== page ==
“Build enough time into your journey to navigate through check-in and security, and to stop for a bite to eat or buy a gift,” MWAA spokesman Rob Yingling said. For future holidays, he said, travelers should consider enrolling in the Transportation Security Administration’s PreCheck program or U.S. Customs and Border Protection’s Global Entry program to take advantage of expedited screening at participating airports.
The TSA says air travelers should expect more lines Thanksgiving week, the year’s top holiday for travel. Many TSA officers will be working overtime to help handle the large numbers of travelers, an agency spokeswoman said.
The TSA reminds travelers of these tips and rules:
● Arrive at the airport early enough to allow time to park, get your boarding pass, check your baggage and go through the security checkpoint. The agency recommends arriving at the airport two hours before a domestic flight. You can also save time by checking in online.
●Make sure your carry-on bag doesn’t contain any prohibited items — especially firearms and other weapons. Yes, this happens more often than you think. Firearms are allowed in checked luggage if packed properly and declared with your airline. If you’re wondering whether a particularly item is allowed, try the TSA’s “Can I bring my...” feature on its website at tsa.gov/travel.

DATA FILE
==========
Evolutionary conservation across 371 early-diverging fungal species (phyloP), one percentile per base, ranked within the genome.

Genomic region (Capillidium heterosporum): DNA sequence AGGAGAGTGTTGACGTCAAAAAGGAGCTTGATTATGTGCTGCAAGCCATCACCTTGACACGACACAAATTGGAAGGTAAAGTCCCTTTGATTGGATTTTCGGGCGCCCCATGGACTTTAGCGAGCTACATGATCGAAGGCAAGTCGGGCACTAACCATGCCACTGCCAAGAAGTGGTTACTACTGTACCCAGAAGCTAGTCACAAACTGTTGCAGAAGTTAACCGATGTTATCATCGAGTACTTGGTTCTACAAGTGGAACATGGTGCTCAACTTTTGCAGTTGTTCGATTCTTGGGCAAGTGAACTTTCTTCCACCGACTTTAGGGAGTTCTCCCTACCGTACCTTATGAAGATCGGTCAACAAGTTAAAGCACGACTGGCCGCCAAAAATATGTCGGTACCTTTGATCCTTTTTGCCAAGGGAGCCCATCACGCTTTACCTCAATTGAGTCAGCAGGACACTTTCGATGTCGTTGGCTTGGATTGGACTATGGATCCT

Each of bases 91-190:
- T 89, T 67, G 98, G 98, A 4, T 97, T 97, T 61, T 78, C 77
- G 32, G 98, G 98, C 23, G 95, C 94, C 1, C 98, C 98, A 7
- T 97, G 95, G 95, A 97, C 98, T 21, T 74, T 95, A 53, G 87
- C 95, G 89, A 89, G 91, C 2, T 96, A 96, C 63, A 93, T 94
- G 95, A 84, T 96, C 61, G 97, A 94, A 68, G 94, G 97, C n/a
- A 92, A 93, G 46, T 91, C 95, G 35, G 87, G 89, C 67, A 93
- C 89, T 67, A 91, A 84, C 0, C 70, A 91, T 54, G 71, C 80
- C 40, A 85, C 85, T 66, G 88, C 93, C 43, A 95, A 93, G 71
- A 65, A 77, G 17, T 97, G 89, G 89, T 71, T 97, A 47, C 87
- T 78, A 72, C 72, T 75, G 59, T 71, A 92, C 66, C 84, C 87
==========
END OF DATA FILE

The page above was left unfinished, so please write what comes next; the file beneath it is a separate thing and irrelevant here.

●If you’re carrying liquids in your carry-on, you’re limited to 3.4 ounce or smaller containers that will fit in one sealed, clear, quart-size zip bag — and one bag per person. Make sure you take the bag out of your carry-on before sending it through the X-ray. In addition, take off your belt, shoes, coat/jacket and empty your pockets before you get to the X-ray machine so as to not hold things up. Senior citizens and children younger than 12 are allowed to keep their shoes on.
On the rails, the Tuesday and Wednesday before Thanksgiving and the Sunday after the holiday promise to be the busiest. Rail passengers should carry photo identification at all times, Amtrak said, because it may be requested aboard trains.
Amtrak is adding trains and seats on several routes across the country. In the Northeast Corridor, the Acela Express and Northeast Regional services will run full and extended schedules with more trains to expand capacity between Washington and Boston, Amtrak said.
And, just in time for the holidays, Amtrak recently upgraded WiFi on its Acela trains to make connectivity six times faster, part of upgrades to passenger service in the Northeast Corridor.
Have fun and safe travels.